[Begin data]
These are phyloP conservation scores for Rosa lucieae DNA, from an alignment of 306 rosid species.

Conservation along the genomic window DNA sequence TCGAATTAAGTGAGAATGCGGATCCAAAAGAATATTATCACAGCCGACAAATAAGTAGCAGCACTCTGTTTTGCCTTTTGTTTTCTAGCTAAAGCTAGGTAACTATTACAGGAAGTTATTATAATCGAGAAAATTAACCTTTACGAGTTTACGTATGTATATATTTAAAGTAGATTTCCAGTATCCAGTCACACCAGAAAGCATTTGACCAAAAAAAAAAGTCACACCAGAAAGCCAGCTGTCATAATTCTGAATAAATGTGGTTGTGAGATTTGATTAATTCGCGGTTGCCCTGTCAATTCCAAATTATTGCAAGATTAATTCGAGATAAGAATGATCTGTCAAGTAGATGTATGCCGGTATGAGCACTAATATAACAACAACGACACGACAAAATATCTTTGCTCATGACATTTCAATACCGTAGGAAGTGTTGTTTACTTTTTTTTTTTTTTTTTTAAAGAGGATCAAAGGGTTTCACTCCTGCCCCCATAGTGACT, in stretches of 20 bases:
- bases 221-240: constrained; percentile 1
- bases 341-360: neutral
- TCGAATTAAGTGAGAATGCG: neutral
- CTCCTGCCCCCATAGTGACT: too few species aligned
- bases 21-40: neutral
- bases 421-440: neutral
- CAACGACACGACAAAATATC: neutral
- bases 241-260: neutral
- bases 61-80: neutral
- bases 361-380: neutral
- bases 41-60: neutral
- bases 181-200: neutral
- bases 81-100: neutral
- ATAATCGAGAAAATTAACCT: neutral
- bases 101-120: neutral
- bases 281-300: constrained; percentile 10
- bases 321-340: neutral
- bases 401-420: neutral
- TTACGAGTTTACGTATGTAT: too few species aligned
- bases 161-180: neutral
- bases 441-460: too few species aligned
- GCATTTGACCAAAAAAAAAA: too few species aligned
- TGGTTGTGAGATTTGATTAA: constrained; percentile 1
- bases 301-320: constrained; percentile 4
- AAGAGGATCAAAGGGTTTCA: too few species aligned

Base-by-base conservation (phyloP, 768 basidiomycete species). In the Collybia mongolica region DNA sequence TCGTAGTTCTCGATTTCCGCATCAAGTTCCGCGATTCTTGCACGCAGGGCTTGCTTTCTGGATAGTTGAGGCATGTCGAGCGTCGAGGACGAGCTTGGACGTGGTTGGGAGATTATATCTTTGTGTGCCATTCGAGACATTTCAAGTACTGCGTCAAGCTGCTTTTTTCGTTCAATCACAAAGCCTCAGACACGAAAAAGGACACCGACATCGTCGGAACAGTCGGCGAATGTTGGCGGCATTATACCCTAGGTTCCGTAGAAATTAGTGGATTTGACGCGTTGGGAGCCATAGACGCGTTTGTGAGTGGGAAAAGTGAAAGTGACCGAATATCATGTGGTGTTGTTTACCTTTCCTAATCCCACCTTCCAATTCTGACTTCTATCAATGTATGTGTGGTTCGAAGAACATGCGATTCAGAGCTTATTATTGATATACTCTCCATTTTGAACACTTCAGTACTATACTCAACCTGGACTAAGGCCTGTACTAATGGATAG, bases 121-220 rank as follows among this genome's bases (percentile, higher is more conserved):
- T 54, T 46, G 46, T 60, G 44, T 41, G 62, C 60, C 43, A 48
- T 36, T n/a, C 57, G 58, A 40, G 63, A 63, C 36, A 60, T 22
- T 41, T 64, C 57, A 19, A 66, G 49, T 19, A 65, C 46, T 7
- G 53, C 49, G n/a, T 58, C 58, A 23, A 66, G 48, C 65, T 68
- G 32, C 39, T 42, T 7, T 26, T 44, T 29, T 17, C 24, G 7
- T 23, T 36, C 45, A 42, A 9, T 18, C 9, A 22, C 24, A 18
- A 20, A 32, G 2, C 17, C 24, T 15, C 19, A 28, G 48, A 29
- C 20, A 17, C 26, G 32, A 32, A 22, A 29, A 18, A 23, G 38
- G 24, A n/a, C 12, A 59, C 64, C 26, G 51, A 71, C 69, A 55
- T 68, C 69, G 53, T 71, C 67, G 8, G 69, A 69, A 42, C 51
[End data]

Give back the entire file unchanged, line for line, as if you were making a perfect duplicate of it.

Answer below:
These are phyloP conservation scores for Rosa lucieae DNA, from an alignment of 306 rosid species.

Conservation along the genomic window DNA sequence TCGAATTAAGTGAGAATGCGGATCCAAAAGAATATTATCACAGCCGACAAATAAGTAGCAGCACTCTGTTTTGCCTTTTGTTTTCTAGCTAAAGCTAGGTAACTATTACAGGAAGTTATTATAATCGAGAAAATTAACCTTTACGAGTTTACGTATGTATATATTTAAAGTAGATTTCCAGTATCCAGTCACACCAGAAAGCATTTGACCAAAAAAAAAAGTCACACCAGAAAGCCAGCTGTCATAATTCTGAATAAATGTGGTTGTGAGATTTGATTAATTCGCGGTTGCCCTGTCAATTCCAAATTATTGCAAGATTAATTCGAGATAAGAATGATCTGTCAAGTAGATGTATGCCGGTATGAGCACTAATATAACAACAACGACACGACAAAATATCTTTGCTCATGACATTTCAATACCGTAGGAAGTGTTGTTTACTTTTTTTTTTTTTTTTTTAAAGAGGATCAAAGGGTTTCACTCCTGCCCCCATAGTGACT, in stretches of 20 bases:
- bases 221-240: constrained; percentile 1
- bases 341-360: neutral
- TCGAATTAAGTGAGAATGCG: neutral
- CTCCTGCCCCCATAGTGACT: too few species aligned
- bases 21-40: neutral
- bases 421-440: neutral
- CAACGACACGACAAAATATC: neutral
- bases 241-260: neutral
- bases 61-80: neutral
- bases 361-380: neutral
- bases 41-60: neutral
- bases 181-200: neutral
- bases 81-100: neutral
- ATAATCGAGAAAATTAACCT: neutral
- bases 101-120: neutral
- bases 281-300: constrained; percentile 10
- bases 321-340: neutral
- bases 401-420: neutral
- TTACGAGTTTACGTATGTAT: too few species aligned
- bases 161-180: neutral
- bases 441-460: too few species aligned
- GCATTTGACCAAAAAAAAAA: too few species aligned
- TGGTTGTGAGATTTGATTAA: constrained; percentile 1
- bases 301-320: constrained; percentile 4
- AAGAGGATCAAAGGGTTTCA: too few species aligned

Base-by-base conservation (phyloP, 768 basidiomycete species). In the Collybia mongolica region DNA sequence TCGTAGTTCTCGATTTCCGCATCAAGTTCCGCGATTCTTGCACGCAGGGCTTGCTTTCTGGATAGTTGAGGCATGTCGAGCGTCGAGGACGAGCTTGGACGTGGTTGGGAGATTATATCTTTGTGTGCCATTCGAGACATTTCAAGTACTGCGTCAAGCTGCTTTTTTCGTTCAATCACAAAGCCTCAGACACGAAAAAGGACACCGACATCGTCGGAACAGTCGGCGAATGTTGGCGGCATTATACCCTAGGTTCCGTAGAAATTAGTGGATTTGACGCGTTGGGAGCCATAGACGCGTTTGTGAGTGGGAAAAGTGAAAGTGACCGAATATCATGTGGTGTTGTTTACCTTTCCTAATCCCACCTTCCAATTCTGACTTCTATCAATGTATGTGTGGTTCGAAGAACATGCGATTCAGAGCTTATTATTGATATACTCTCCATTTTGAACACTTCAGTACTATACTCAACCTGGACTAAGGCCTGTACTAATGGATAG, bases 121-220 rank as follows among this genome's bases (percentile, higher is more conserved):
- T 54, T 46, G 46, T 60, G 44, T 41, G 62, C 60, C 43, A 48
- T 36, T n/a, C 57, G 58, A 40, G 63, A 63, C 36, A 60, T 22
- T 41, T 64, C 57, A 19, A 66, G 49, T 19, A 65, C 46, T 7
- G 53, C 49, G n/a, T 58, C 58, A 23, A 66, G 48, C 65, T 68
- G 32, C 39, T 42, T 7, T 26, T 44, T 29, T 17, C 24, G 7
- T 23, T 36, C 45, A 42, A 9, T 18, C 9, A 22, C 24, A 18
- A 20, A 32, G 2, C 17, C 24, T 15, C 19, A 28, G 48, A 29
- C 20, A 17, C 26, G 32, A 32, A 22, A 29, A 18, A 23, G 38
- G 24, A n/a, C 12, A 59, C 64, C 26, G 51, A 71, C 69, A 55
- T 68, C 69, G 53, T 71, C 67, G 8, G 69, A 69, A 42, C 51